I'm not particularly enamored of how some of the utility monopolies tend to operate in WI regarding small scale PV and residential rates, arguing that since the PV homes don't cover the grid costs, they shouldn't net meter. While that's pure BS for the average small scale PV home (where the presence of the PV LOWERS the peak loads), it's absolutely NOT BS for homes with 10 ton air conditioners or tankless hot water heaters.

    There's almost no point to being Net Zero energy then putting 200 amps of peak load on top of a tiny energy sipper house. It's about the worst thing you could do to the grid (short of outright sabotage :-) ), since it oversizes the grid infrastructure requirements by about an order of magnitude.

    If thermal storage in tanks of water isn't an option, 2-4kwh 20kw+ battery and inverter between the grid and the tankless to shield the grid from the abuse would be reasonable, but expensive. Under present rate structures behind-the-meter grid batteries aren't cost effective. But if/when residential rate structures change to include demand charges, so that grid (ab)users are actually paying the upsized infrastructure necessary to support the loads it will be.

    Focusing soley on net energy use, and ignoring increases to the peak draws is a mistake. It's the opposite of "green".

    A low-boy tank HW heater in a conditioned crawl space under the house that also includes a 4" x 48" drainwater heat exchanger feeding the HW heater and is FAR greener. (WI used to offer rebate subsidies for those, not sure if they still do.) A drainwater heat exchanger that size will deliver better than 50% heat recovery on low-flow showers, if the output of the HX is feeding both the cold side of the shower and the cold feed to the tank. The recovered heat from showering more than covers the standby loss of the tank if it's used daily.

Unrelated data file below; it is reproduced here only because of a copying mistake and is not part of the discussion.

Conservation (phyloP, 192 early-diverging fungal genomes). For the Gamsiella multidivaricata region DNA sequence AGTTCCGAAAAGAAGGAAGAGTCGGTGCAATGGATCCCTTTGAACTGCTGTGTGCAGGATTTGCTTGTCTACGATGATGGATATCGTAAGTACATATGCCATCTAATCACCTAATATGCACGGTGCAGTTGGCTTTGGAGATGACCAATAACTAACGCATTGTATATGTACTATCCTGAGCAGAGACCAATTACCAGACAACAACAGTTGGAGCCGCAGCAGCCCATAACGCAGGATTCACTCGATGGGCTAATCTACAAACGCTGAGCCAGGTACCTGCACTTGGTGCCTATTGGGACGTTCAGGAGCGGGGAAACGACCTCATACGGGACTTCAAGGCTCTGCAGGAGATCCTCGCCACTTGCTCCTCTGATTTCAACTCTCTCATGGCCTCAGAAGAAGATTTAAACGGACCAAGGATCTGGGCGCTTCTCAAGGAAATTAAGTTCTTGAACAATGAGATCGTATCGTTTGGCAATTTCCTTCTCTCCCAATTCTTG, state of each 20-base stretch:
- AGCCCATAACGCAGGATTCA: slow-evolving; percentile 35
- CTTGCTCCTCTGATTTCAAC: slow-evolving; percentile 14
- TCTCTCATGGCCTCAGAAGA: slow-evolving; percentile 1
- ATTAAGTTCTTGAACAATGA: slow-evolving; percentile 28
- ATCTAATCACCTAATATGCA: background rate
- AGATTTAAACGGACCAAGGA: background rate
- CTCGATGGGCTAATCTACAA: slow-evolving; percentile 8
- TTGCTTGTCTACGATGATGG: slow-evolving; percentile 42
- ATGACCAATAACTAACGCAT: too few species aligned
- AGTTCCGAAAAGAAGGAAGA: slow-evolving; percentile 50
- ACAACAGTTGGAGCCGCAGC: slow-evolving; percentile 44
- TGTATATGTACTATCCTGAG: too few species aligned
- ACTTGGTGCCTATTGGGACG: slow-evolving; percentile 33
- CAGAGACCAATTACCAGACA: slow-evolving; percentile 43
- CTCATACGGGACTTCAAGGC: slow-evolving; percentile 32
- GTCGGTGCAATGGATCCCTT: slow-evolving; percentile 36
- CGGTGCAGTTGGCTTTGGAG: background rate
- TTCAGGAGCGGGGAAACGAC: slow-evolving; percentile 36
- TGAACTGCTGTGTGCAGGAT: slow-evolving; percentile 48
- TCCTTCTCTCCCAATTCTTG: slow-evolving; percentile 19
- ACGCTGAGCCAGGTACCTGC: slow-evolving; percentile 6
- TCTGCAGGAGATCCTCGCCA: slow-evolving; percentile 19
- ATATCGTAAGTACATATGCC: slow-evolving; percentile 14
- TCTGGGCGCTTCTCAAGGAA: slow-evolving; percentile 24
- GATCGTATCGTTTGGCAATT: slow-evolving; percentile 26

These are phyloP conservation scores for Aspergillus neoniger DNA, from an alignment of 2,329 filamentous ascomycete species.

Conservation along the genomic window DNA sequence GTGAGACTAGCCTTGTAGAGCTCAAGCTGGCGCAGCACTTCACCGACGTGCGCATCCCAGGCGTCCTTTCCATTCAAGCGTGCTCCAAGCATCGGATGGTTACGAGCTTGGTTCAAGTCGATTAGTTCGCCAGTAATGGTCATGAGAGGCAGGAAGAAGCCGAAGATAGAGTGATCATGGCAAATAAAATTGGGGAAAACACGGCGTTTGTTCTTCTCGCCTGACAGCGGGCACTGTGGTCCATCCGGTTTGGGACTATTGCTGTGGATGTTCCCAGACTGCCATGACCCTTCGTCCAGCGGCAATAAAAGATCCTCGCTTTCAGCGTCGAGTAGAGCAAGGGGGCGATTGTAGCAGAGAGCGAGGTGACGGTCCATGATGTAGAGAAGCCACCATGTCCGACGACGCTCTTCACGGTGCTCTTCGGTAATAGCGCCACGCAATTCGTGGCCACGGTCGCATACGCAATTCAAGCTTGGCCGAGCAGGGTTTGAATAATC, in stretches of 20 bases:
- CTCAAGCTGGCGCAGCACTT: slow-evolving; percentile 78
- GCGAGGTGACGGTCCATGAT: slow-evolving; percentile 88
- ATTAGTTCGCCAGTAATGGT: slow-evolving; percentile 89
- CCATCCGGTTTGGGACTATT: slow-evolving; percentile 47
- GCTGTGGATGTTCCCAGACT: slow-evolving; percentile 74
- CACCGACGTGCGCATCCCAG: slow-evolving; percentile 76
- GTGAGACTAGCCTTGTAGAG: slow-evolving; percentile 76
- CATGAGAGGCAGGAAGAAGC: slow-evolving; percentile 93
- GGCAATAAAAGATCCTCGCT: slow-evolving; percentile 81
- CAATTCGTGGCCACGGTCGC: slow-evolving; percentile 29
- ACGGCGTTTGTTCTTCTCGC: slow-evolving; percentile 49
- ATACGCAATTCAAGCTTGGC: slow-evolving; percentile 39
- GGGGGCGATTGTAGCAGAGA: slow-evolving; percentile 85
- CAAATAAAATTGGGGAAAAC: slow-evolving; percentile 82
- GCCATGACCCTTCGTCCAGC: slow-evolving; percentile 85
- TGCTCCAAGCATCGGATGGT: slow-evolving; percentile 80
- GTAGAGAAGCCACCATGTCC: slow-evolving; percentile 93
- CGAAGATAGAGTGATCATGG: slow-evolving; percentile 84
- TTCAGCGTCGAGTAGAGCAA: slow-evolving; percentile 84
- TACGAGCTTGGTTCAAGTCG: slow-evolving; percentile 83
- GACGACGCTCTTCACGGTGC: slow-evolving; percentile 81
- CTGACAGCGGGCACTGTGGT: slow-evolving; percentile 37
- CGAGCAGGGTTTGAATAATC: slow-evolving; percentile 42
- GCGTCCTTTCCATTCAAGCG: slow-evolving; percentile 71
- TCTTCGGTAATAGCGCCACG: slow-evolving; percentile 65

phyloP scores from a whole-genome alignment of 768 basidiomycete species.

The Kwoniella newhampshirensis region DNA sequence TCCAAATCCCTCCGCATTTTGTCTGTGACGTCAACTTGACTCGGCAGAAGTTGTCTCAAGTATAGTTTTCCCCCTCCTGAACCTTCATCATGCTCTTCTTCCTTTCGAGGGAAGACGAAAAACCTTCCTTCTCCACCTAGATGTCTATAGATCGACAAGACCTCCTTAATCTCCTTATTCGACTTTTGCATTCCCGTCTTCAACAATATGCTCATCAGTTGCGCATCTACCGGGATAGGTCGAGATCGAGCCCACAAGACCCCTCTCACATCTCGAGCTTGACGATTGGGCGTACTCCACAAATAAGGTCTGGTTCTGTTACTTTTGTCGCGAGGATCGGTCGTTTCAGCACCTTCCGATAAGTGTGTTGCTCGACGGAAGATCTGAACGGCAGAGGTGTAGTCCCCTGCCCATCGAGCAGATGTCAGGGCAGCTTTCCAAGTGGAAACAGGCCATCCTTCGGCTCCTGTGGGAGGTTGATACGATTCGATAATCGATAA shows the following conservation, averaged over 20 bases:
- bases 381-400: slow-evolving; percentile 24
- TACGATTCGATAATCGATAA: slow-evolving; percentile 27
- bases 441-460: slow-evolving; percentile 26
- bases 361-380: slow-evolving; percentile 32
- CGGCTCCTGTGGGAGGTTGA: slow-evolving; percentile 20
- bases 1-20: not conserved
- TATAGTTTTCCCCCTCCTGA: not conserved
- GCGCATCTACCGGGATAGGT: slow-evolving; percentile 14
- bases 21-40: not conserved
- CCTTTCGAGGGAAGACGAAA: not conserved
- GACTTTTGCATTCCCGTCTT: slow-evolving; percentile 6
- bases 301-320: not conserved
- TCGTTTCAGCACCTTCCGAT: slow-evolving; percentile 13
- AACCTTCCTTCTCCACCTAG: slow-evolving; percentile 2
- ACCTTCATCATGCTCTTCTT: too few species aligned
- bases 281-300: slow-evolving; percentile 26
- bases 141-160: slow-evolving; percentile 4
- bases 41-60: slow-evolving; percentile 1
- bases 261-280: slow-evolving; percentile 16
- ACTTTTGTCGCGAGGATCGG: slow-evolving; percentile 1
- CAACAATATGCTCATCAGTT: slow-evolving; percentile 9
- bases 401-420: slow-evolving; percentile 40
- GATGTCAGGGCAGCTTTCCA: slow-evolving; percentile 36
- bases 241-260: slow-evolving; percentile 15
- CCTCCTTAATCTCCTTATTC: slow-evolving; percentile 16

9. Steve Knapp CZ 3A Georgia | | #9

    Stiebel Eltron mini tank water heaters are well regarded.

  10. Jamie SHorey | | #10

    I have installed two of these type of water heaters, one was a stiebel eltron and the other was an ecosmart. The plus side is they are very small and I have built them into wall cavities. Both have been working great for 3-5 years. However I did have to install the special valves to allow flushing the system with vinegar periodically. For the ecosmart I also put in a manifold system for the pex lines so I wouldn't need shut-off valves anywhere and to minimize heat loss.

    You definitely can't put in rainshower heads or anything that will get you over the rated GPM. I would recommend a small tempering tank in a wall or in the floor to get the water up to room temp if it is in a cold climate.